*Reasonable request of the child is a request (task) that is introduced at the least challenging level for the child, and is advanced by incrementally fading (or advancing) the challenge of the task to a more challenging task(s) over time (within the session or over several sessions); the challenge, for the therapist, is to increase the challenge without the child feeling anxious and refusing the task.
*Persistence implies that the therapist takes the lead, offering the task within 2 inches of the mouth, remaining within a 2- inch vicinity of the mouth until the child accepts the task or tool (chewing tool, spoon, gloved finger) and completes the task; a task that was predetermined by the therapist to be a reasonable request of the child (incremental fading of the task challenge).
My more recent work, based on the Beckman Oral Motor Assessment, along with my colleague, Paige Roberts OTR/L, was to develop a therapeutic progression we call the Chew Development Protocol. It combines the structure of evidence-based behavioral treatment model and achievement of minimal oral motor competence to accomplish developmentally appropriate oral skill for diet texture advancement. We define minimal oral motor competence as those skills the client must demonstrate prior to advancing diet texture; as the nutritive demand increases, the minimal competency of the skill(s) increases i.e., the skill demand required for oral transit of a puree consistency vs. advanced skill required to masticate a chewable bolus. The Chew Development protocol guides our diet texture choices in meals and diet texture targets in therapy.
As with any feeding intervention, the approach taken does determine the success of the child and the family in maintaining feeding skills. We (SLPs and OTs) are obligated to progress the client’s skills in a timely manner; changes should occur within weeks, not months or years. To make these strides, the families must be engaged and invested in their child’s feeding advances. I ask/urge the families to engage in oral motor tasks and/or exercises multiple times per day (frequency across the day with short duration), and sustain the oral motor home program across time. The home program usually consists of hands-on Beckman oral motor exercises (Beckman teaches caregivers to use therapeutic touch to advance and/ or maintain oral motor changes). The magic ingredient to change is the family’s consistency with engagement of their child in oral motor experiences daily i.e., Beckman therapeutic exercises and non-nutritive and nutritive tasks. Every caregiver receives ample coaching during each and/or all oral motor sessions, sometimes session after session, with each home program task, as needed, to help him/her work with their child daily with ease.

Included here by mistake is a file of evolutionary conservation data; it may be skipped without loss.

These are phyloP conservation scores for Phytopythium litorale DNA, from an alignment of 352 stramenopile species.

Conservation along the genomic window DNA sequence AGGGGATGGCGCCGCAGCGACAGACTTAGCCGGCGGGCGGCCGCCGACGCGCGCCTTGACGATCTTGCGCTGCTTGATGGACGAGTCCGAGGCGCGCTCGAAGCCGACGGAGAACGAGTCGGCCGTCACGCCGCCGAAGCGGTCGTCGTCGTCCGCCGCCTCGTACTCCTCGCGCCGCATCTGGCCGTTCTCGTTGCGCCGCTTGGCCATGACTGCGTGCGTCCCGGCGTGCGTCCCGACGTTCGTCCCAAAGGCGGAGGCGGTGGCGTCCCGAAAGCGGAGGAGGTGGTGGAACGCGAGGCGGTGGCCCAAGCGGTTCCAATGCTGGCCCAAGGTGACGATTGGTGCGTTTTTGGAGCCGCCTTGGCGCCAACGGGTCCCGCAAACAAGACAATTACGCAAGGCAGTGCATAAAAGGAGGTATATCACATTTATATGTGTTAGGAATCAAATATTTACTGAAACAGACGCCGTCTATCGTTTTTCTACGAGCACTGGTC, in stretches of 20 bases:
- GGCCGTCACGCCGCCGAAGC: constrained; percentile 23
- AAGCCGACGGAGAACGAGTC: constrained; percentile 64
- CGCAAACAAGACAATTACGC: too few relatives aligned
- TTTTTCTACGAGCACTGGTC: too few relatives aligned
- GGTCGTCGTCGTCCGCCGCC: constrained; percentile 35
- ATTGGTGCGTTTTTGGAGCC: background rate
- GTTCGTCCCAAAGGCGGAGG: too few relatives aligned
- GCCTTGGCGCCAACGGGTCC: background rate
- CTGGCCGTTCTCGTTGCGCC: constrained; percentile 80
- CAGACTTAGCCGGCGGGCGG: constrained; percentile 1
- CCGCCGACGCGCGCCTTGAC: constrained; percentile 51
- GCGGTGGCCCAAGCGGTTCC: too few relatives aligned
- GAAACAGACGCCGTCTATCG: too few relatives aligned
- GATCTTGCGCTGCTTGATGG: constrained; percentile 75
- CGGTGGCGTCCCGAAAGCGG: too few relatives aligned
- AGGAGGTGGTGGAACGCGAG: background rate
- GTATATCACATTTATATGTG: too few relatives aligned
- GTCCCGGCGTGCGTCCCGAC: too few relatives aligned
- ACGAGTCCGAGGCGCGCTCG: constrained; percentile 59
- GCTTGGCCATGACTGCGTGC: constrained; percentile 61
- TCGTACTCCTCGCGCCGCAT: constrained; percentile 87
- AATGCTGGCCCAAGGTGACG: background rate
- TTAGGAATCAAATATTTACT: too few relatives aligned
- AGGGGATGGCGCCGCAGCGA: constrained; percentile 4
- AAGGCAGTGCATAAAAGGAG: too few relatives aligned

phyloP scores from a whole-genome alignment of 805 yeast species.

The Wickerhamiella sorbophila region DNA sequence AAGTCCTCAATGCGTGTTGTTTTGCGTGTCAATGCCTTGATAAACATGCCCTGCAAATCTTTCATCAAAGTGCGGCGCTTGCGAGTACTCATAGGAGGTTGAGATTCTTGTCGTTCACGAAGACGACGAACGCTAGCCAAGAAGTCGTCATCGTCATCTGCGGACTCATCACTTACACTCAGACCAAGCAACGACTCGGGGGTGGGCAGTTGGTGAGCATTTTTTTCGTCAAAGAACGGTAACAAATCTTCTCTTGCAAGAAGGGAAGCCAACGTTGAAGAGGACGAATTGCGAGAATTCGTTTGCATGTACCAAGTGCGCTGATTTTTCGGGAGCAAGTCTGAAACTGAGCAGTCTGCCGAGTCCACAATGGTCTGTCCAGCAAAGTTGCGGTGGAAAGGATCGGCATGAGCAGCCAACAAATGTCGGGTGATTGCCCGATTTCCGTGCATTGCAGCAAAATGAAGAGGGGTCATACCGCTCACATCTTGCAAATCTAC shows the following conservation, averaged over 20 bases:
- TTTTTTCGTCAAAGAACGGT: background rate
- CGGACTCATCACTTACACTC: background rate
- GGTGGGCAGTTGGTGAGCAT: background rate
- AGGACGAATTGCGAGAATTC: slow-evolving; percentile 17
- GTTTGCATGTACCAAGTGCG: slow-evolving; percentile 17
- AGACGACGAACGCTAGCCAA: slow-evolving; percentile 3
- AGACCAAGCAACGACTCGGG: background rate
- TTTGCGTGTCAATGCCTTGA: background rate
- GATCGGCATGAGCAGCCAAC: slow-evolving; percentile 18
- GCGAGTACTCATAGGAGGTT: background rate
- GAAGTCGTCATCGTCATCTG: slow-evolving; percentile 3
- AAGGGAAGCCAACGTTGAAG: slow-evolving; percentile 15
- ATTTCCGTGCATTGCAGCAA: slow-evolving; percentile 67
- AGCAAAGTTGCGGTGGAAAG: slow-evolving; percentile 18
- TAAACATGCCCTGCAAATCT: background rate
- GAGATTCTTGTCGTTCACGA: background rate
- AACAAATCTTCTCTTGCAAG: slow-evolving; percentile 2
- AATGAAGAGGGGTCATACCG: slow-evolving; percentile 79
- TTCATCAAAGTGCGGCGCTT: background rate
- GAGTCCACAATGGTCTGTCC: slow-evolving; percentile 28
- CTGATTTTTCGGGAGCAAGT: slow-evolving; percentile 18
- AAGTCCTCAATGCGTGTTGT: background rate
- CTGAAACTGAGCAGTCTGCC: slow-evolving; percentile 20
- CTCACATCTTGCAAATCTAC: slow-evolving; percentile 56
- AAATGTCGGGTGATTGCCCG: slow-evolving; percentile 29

My broad goal for intervention is to present the child with the “just right” oral motor challenge at each session, establish a simple yet impactful daily home program with the parent, and progress oral motor skills for timely diet texture advancements. By using the Beckman Assessment and Intervention Protocol to inform oral motor skill level, I am able to scaffold skill, progressing from non-nutritive tasks to nutritive accomplishment. The Beckman assessment protocol encourages re-assessment of oral motor gains as often as necessary to glean the child’s readiness for the texture advancement, and to document progress as often as needed.
With the knowledge of Arvedson, Morris, and Klein etched in my head as my on-demand developmental feeding knowledge, Beckman’s assessment and protocol is my starting point. Oral motor progress becomes somewhat predictable, guided along a predictable path, with timely goal achievement toward food by mouth and diet texture advancement.
Michele Cole Clark MEd CCC/SLP
Children’s Feeding Program at the Marcus Autism Center, Children’s Healthcare of Atlanta
http://www.beckmanoralmotor.com Note: Once you take The Beckman course, Debra allows clinicians to attend again for free as lab assistants. This allows for extra help practicing stretches and continued learning!
Beckman, DA, (1986, rev. 2013). Beckman Oral Motor Assessment and Intervention. Published by Beckman & Associates, Inc., 620 N Wymore Rd, Suite 230, Maitland, FL 32750.
Morris, S.E., & Klein, M.D. (2000); Pre-Feeding Skills: A comprehensive resource for mealtime development. San Antonio Tx: Therapy Skill Builders
Mary Fink says
Great article! Love that someone else is incorporating both oral motor and also addressing the associated behaviors with a protocol. Our program has used this model for 20 years.
Thank you Mary!
How might a parent incorporate this into our son’s feeding therapy? We currently you have been at MMI based out of Omaha for the past 14 months. It’s a behavior approach. Chewing progress is slow going. They say it will be another two years before our son will be able to chew food on his own BC he never learned it as a baby.
I might begin looking for a speech pathologist who has trained with Debra Beckman CCC/SLP. You can find the trained therapists in your state listed on her website: http://www.beckmanoralmotor.com. Of course, not all Beckman trained therapists are feeding therapists, but a clear picture of your child’s baseline oral motor skill deficits/delays is in order. Many times when I address the non-nutritive oral motor skill, the nutritive skill will follow.